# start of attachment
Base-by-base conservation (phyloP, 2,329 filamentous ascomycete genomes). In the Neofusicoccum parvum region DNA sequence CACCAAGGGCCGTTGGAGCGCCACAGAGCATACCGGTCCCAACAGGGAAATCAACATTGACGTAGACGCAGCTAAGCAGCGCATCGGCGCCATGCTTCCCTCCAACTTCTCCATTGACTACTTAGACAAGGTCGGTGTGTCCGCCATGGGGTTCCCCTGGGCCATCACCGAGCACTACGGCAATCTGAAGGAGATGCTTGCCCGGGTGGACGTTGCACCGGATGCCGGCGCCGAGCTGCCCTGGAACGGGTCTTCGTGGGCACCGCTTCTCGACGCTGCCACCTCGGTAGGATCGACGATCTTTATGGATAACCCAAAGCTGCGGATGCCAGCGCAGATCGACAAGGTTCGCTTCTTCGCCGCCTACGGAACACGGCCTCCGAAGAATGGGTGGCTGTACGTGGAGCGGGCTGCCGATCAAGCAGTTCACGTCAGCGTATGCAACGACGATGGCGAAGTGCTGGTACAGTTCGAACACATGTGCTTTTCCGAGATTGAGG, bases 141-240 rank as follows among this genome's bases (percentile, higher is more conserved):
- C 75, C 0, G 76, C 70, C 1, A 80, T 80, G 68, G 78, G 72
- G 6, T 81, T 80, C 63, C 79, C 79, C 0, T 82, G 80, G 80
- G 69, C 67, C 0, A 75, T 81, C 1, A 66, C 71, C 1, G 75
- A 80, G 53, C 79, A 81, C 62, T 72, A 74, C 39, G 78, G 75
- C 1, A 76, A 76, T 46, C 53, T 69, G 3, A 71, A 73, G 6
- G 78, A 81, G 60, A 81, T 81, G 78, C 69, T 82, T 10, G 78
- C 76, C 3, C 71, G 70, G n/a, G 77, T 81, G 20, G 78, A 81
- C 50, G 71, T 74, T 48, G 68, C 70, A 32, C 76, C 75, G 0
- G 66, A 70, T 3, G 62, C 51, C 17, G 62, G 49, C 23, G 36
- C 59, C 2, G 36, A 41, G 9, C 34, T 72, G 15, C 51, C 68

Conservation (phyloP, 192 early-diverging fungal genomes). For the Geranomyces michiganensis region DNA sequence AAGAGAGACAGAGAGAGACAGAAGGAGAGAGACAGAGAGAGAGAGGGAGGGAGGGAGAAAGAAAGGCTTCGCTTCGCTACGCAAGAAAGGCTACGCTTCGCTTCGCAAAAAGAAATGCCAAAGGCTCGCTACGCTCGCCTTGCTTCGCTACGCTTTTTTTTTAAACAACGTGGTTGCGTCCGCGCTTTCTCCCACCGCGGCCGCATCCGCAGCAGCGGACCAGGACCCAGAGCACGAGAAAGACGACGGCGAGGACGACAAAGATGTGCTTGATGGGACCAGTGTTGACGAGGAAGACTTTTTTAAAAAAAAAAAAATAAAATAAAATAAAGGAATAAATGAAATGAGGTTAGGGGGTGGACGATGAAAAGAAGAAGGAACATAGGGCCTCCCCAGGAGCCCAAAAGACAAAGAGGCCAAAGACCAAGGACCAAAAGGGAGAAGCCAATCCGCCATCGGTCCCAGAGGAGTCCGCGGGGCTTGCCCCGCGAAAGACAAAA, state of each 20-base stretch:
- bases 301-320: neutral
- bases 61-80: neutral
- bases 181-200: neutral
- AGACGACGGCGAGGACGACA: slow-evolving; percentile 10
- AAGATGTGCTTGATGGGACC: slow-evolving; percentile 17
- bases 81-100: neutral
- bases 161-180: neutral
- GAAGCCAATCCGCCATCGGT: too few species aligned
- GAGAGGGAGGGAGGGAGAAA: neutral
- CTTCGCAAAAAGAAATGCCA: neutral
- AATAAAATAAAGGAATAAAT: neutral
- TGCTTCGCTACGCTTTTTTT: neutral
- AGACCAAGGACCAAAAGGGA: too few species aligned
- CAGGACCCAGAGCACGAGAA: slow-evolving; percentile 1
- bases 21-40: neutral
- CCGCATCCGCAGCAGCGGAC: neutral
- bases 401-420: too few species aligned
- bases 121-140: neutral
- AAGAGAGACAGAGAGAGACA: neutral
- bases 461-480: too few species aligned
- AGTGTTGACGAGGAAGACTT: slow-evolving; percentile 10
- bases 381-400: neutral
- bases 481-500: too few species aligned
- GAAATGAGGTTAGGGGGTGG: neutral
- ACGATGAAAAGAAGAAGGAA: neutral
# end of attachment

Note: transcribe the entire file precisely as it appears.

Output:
Base-by-base conservation (phyloP, 2,329 filamentous ascomycete genomes). In the Neofusicoccum parvum region DNA sequence CACCAAGGGCCGTTGGAGCGCCACAGAGCATACCGGTCCCAACAGGGAAATCAACATTGACGTAGACGCAGCTAAGCAGCGCATCGGCGCCATGCTTCCCTCCAACTTCTCCATTGACTACTTAGACAAGGTCGGTGTGTCCGCCATGGGGTTCCCCTGGGCCATCACCGAGCACTACGGCAATCTGAAGGAGATGCTTGCCCGGGTGGACGTTGCACCGGATGCCGGCGCCGAGCTGCCCTGGAACGGGTCTTCGTGGGCACCGCTTCTCGACGCTGCCACCTCGGTAGGATCGACGATCTTTATGGATAACCCAAAGCTGCGGATGCCAGCGCAGATCGACAAGGTTCGCTTCTTCGCCGCCTACGGAACACGGCCTCCGAAGAATGGGTGGCTGTACGTGGAGCGGGCTGCCGATCAAGCAGTTCACGTCAGCGTATGCAACGACGATGGCGAAGTGCTGGTACAGTTCGAACACATGTGCTTTTCCGAGATTGAGG, bases 141-240 rank as follows among this genome's bases (percentile, higher is more conserved):
- C 75, C 0, G 76, C 70, C 1, A 80, T 80, G 68, G 78, G 72
- G 6, T 81, T 80, C 63, C 79, C 79, C 0, T 82, G 80, G 80
- G 69, C 67, C 0, A 75, T 81, C 1, A 66, C 71, C 1, G 75
- A 80, G 53, C 79, A 81, C 62, T 72, A 74, C 39, G 78, G 75
- C 1, A 76, A 76, T 46, C 53, T 69, G 3, A 71, A 73, G 6
- G 78, A 81, G 60, A 81, T 81, G 78, C 69, T 82, T 10, G 78
- C 76, C 3, C 71, G 70, G n/a, G 77, T 81, G 20, G 78, A 81
- C 50, G 71, T 74, T 48, G 68, C 70, A 32, C 76, C 75, G 0
- G 66, A 70, T 3, G 62, C 51, C 17, G 62, G 49, C 23, G 36
- C 59, C 2, G 36, A 41, G 9, C 34, T 72, G 15, C 51, C 68

Conservation (phyloP, 192 early-diverging fungal genomes). For the Geranomyces michiganensis region DNA sequence AAGAGAGACAGAGAGAGACAGAAGGAGAGAGACAGAGAGAGAGAGGGAGGGAGGGAGAAAGAAAGGCTTCGCTTCGCTACGCAAGAAAGGCTACGCTTCGCTTCGCAAAAAGAAATGCCAAAGGCTCGCTACGCTCGCCTTGCTTCGCTACGCTTTTTTTTTAAACAACGTGGTTGCGTCCGCGCTTTCTCCCACCGCGGCCGCATCCGCAGCAGCGGACCAGGACCCAGAGCACGAGAAAGACGACGGCGAGGACGACAAAGATGTGCTTGATGGGACCAGTGTTGACGAGGAAGACTTTTTTAAAAAAAAAAAAATAAAATAAAATAAAGGAATAAATGAAATGAGGTTAGGGGGTGGACGATGAAAAGAAGAAGGAACATAGGGCCTCCCCAGGAGCCCAAAAGACAAAGAGGCCAAAGACCAAGGACCAAAAGGGAGAAGCCAATCCGCCATCGGTCCCAGAGGAGTCCGCGGGGCTTGCCCCGCGAAAGACAAAA, state of each 20-base stretch:
- bases 301-320: neutral
- bases 61-80: neutral
- bases 181-200: neutral
- AGACGACGGCGAGGACGACA: slow-evolving; percentile 10
- AAGATGTGCTTGATGGGACC: slow-evolving; percentile 17
- bases 81-100: neutral
- bases 161-180: neutral
- GAAGCCAATCCGCCATCGGT: too few species aligned
- GAGAGGGAGGGAGGGAGAAA: neutral
- CTTCGCAAAAAGAAATGCCA: neutral
- AATAAAATAAAGGAATAAAT: neutral
- TGCTTCGCTACGCTTTTTTT: neutral
- AGACCAAGGACCAAAAGGGA: too few species aligned
- CAGGACCCAGAGCACGAGAA: slow-evolving; percentile 1
- bases 21-40: neutral
- CCGCATCCGCAGCAGCGGAC: neutral
- bases 401-420: too few species aligned
- bases 121-140: neutral
- AAGAGAGACAGAGAGAGACA: neutral
- bases 461-480: too few species aligned
- AGTGTTGACGAGGAAGACTT: slow-evolving; percentile 10
- bases 381-400: neutral
- bases 481-500: too few species aligned
- GAAATGAGGTTAGGGGGTGG: neutral
- ACGATGAAAAGAAGAAGGAA: neutral